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Ckrisg

Xmas Greetings

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I wanted to send some sort of holiday greeting to my friends and colleagues,

but it is difficult in today's world to know exactly what to say without

offending someone. So I met with my lawyer yesterday, and on advice I wish

to say the following :

 

Please accept with no obligation, implied or implicit, my best wishes for

an environmentally conscious, socially responsible, low stress, non

addictive, gender neutral celebration of the summer solstice holiday

practiced with the most enjoyable traditions of religious persuasion or

secular practices of your choice with respect for the religious / secular

persuasions and / or traditions of others, or their choice not to practice

religious or secular traditions at all.

 

I also wish you a fiscally successful, personally fulfilling and medically

uncomplicated recognition of the onset of the generally accepted calendar

year 2012, but not without due respect for the calendar of choice of other

cultures whose contributions to society have helped make our country great

(not to imply that England is necessarily greater than any other country)

and without regard to the race, creed, colour, age, physical ability,

religious faith or sexual preference of the wishee.

 

By accepting this greeting, you are accepting these terms :

 

This greeting is subject to clarification or withdrawal. It is freely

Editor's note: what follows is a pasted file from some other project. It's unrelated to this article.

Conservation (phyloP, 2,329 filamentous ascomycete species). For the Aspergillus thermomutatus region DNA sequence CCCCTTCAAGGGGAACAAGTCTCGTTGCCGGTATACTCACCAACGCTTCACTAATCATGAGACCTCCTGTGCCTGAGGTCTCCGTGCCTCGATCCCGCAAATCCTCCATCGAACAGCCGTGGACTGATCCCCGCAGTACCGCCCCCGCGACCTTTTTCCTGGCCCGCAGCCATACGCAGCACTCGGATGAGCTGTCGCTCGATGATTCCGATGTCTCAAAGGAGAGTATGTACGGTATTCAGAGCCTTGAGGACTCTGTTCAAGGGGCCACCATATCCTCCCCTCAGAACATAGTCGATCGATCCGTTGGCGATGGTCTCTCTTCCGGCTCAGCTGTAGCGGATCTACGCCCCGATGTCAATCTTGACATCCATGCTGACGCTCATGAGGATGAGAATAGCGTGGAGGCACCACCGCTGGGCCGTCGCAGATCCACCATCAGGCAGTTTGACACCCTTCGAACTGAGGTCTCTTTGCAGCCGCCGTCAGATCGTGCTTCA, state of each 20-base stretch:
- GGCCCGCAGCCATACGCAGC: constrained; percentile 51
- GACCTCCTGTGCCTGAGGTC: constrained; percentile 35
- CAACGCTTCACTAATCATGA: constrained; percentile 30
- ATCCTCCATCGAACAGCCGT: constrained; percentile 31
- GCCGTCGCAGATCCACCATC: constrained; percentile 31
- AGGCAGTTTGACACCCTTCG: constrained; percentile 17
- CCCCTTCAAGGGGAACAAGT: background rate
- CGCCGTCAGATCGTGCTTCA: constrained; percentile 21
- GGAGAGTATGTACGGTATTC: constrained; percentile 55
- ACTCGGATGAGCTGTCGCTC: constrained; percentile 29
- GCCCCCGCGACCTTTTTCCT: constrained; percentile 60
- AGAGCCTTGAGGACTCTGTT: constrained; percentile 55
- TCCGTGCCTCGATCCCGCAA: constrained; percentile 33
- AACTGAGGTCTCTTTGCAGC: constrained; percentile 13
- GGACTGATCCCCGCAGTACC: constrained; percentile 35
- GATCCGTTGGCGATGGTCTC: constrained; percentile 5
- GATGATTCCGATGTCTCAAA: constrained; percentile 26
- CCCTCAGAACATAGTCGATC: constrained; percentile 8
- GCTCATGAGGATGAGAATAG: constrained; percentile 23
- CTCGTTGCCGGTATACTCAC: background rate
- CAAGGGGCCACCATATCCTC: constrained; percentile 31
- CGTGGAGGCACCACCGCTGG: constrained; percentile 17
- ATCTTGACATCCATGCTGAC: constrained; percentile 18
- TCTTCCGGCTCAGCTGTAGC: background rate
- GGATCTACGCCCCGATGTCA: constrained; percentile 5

transferable with no alteration to the original greeting. It implies no

promise by the wisher to actually implement any of the wishes for her / him

or others and is void where prohibited by law, and is revocable at the sole

discretion of the wisher. The wish is warranted to perform as expected

within the usual application of good tidings for a period of one year or

until the issuance of a new wish at the sole discretion of the wisher.

 

Best Regards (without prejudice)

 

Name withheld (Privacy Act)

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My solution: "Merry Christmas everyone, and if you don't like that ... sod off!"

 

Who is that "Christmas"?

 

Here (Japan) no days off.

 

In Thai, there is nothing too.

 

But both places get decorated, for the sake of better sales of whatever.

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Christmas has become an important holiday for even non-believers. My atheist colleagues decorate their homes and exchange gifts without even thinking of any religious meaning.

 

For Thais it's a time to have fun. My faculty has a Christmas tree, though I know of only 2 Thai Christians on the staff. Most primary and secondary schools in Bangkok have a Christmas party, though 99% of the students may be Buddhists.

 

HM the King of Thailand is designated the "defender of religions" - all religions, not just Buddhism. Even though less than 1% of Thais practice some form of Christianity, the holiday is recognised and Christians may take the day off. The same goes for Thai Muslims and their holidays.

 

 

http://www.youtube.com/watch?v=6T-T4Z1qQNU&feature=related

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Who is that "Christmas"?

 

Here (Japan) no days off.

 

In Thai, there is nothing too.

 

But both places get decorated, for the sake of better sales of whatever.

Try Hong Kong for Xmas! they tend to outdo New York City!!!

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